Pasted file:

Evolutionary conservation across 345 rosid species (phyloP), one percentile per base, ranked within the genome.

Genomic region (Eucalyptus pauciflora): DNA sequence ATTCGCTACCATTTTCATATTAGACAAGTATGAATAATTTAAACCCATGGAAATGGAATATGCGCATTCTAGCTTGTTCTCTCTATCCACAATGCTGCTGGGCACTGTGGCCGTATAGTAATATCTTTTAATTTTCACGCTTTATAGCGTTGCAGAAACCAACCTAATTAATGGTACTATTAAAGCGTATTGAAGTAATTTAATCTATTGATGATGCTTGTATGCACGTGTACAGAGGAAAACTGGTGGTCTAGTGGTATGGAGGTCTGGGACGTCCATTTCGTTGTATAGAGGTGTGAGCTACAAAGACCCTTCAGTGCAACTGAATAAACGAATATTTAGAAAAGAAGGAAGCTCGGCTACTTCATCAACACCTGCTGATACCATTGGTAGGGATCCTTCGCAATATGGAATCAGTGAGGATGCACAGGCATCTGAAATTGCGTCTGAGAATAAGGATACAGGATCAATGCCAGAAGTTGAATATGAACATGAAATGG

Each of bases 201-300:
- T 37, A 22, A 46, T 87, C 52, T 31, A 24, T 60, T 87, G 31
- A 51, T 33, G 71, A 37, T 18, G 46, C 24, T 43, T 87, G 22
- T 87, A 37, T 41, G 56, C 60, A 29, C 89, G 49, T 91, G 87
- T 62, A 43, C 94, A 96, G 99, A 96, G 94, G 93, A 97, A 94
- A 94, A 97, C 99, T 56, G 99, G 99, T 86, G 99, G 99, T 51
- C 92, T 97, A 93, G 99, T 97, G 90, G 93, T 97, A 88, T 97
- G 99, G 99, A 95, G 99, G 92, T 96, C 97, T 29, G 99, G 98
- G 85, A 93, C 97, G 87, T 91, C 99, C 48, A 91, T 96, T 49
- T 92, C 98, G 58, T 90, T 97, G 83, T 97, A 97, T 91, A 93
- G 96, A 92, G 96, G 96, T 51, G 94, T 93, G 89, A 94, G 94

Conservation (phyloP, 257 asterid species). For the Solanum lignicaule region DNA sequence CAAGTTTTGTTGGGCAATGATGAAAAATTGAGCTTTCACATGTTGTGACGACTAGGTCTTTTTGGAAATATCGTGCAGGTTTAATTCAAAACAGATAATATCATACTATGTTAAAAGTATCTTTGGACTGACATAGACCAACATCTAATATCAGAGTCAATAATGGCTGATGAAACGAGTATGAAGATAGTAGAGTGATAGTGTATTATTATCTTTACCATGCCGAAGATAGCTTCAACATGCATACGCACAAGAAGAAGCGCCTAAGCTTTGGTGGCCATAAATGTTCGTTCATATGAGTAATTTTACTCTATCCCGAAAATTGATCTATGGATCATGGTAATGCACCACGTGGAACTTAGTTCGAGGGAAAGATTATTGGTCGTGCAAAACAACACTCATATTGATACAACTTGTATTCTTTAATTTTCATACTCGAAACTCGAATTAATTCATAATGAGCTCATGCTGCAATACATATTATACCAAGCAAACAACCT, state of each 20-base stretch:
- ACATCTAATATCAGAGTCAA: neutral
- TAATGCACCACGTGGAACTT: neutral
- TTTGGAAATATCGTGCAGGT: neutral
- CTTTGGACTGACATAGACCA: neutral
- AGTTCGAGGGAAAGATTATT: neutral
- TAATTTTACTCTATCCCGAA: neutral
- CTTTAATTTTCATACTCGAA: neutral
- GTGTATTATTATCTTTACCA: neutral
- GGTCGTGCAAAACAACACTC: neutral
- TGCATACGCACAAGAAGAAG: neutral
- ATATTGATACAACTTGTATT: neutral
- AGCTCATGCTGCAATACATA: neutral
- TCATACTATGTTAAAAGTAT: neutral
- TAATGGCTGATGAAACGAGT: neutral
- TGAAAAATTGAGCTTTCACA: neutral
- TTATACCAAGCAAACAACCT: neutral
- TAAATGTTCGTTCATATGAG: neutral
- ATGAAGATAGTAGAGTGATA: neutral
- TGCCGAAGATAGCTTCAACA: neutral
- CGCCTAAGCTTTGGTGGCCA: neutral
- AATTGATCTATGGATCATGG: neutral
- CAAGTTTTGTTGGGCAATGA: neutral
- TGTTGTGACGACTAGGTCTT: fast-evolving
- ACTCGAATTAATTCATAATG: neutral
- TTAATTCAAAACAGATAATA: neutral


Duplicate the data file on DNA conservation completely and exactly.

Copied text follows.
Evolutionary conservation across 345 rosid species (phyloP), one percentile per base, ranked within the genome.

Genomic region (Eucalyptus pauciflora): DNA sequence ATTCGCTACCATTTTCATATTAGACAAGTATGAATAATTTAAACCCATGGAAATGGAATATGCGCATTCTAGCTTGTTCTCTCTATCCACAATGCTGCTGGGCACTGTGGCCGTATAGTAATATCTTTTAATTTTCACGCTTTATAGCGTTGCAGAAACCAACCTAATTAATGGTACTATTAAAGCGTATTGAAGTAATTTAATCTATTGATGATGCTTGTATGCACGTGTACAGAGGAAAACTGGTGGTCTAGTGGTATGGAGGTCTGGGACGTCCATTTCGTTGTATAGAGGTGTGAGCTACAAAGACCCTTCAGTGCAACTGAATAAACGAATATTTAGAAAAGAAGGAAGCTCGGCTACTTCATCAACACCTGCTGATACCATTGGTAGGGATCCTTCGCAATATGGAATCAGTGAGGATGCACAGGCATCTGAAATTGCGTCTGAGAATAAGGATACAGGATCAATGCCAGAAGTTGAATATGAACATGAAATGG

Each of bases 201-300:
- T 37, A 22, A 46, T 87, C 52, T 31, A 24, T 60, T 87, G 31
- A 51, T 33, G 71, A 37, T 18, G 46, C 24, T 43, T 87, G 22
- T 87, A 37, T 41, G 56, C 60, A 29, C 89, G 49, T 91, G 87
- T 62, A 43, C 94, A 96, G 99, A 96, G 94, G 93, A 97, A 94
- A 94, A 97, C 99, T 56, G 99, G 99, T 86, G 99, G 99, T 51
- C 92, T 97, A 93, G 99, T 97, G 90, G 93, T 97, A 88, T 97
- G 99, G 99, A 95, G 99, G 92, T 96, C 97, T 29, G 99, G 98
- G 85, A 93, C 97, G 87, T 91, C 99, C 48, A 91, T 96, T 49
- T 92, C 98, G 58, T 90, T 97, G 83, T 97, A 97, T 91, A 93
- G 96, A 92, G 96, G 96, T 51, G 94, T 93, G 89, A 94, G 94

Conservation (phyloP, 257 asterid species). For the Solanum lignicaule region DNA sequence CAAGTTTTGTTGGGCAATGATGAAAAATTGAGCTTTCACATGTTGTGACGACTAGGTCTTTTTGGAAATATCGTGCAGGTTTAATTCAAAACAGATAATATCATACTATGTTAAAAGTATCTTTGGACTGACATAGACCAACATCTAATATCAGAGTCAATAATGGCTGATGAAACGAGTATGAAGATAGTAGAGTGATAGTGTATTATTATCTTTACCATGCCGAAGATAGCTTCAACATGCATACGCACAAGAAGAAGCGCCTAAGCTTTGGTGGCCATAAATGTTCGTTCATATGAGTAATTTTACTCTATCCCGAAAATTGATCTATGGATCATGGTAATGCACCACGTGGAACTTAGTTCGAGGGAAAGATTATTGGTCGTGCAAAACAACACTCATATTGATACAACTTGTATTCTTTAATTTTCATACTCGAAACTCGAATTAATTCATAATGAGCTCATGCTGCAATACATATTATACCAAGCAAACAACCT, state of each 20-base stretch:
- ACATCTAATATCAGAGTCAA: neutral
- TAATGCACCACGTGGAACTT: neutral
- TTTGGAAATATCGTGCAGGT: neutral
- CTTTGGACTGACATAGACCA: neutral
- AGTTCGAGGGAAAGATTATT: neutral
- TAATTTTACTCTATCCCGAA: neutral
- CTTTAATTTTCATACTCGAA: neutral
- GTGTATTATTATCTTTACCA: neutral
- GGTCGTGCAAAACAACACTC: neutral
- TGCATACGCACAAGAAGAAG: neutral
- ATATTGATACAACTTGTATT: neutral
- AGCTCATGCTGCAATACATA: neutral
- TCATACTATGTTAAAAGTAT: neutral
- TAATGGCTGATGAAACGAGT: neutral
- TGAAAAATTGAGCTTTCACA: neutral
- TTATACCAAGCAAACAACCT: neutral
- TAAATGTTCGTTCATATGAG: neutral
- ATGAAGATAGTAGAGTGATA: neutral
- TGCCGAAGATAGCTTCAACA: neutral
- CGCCTAAGCTTTGGTGGCCA: neutral
- AATTGATCTATGGATCATGG: neutral
- CAAGTTTTGTTGGGCAATGA: neutral
- TGTTGTGACGACTAGGTCTT: fast-evolving
- ACTCGAATTAATTCATAATG: neutral
- TTAATTCAAAACAGATAATA: neutral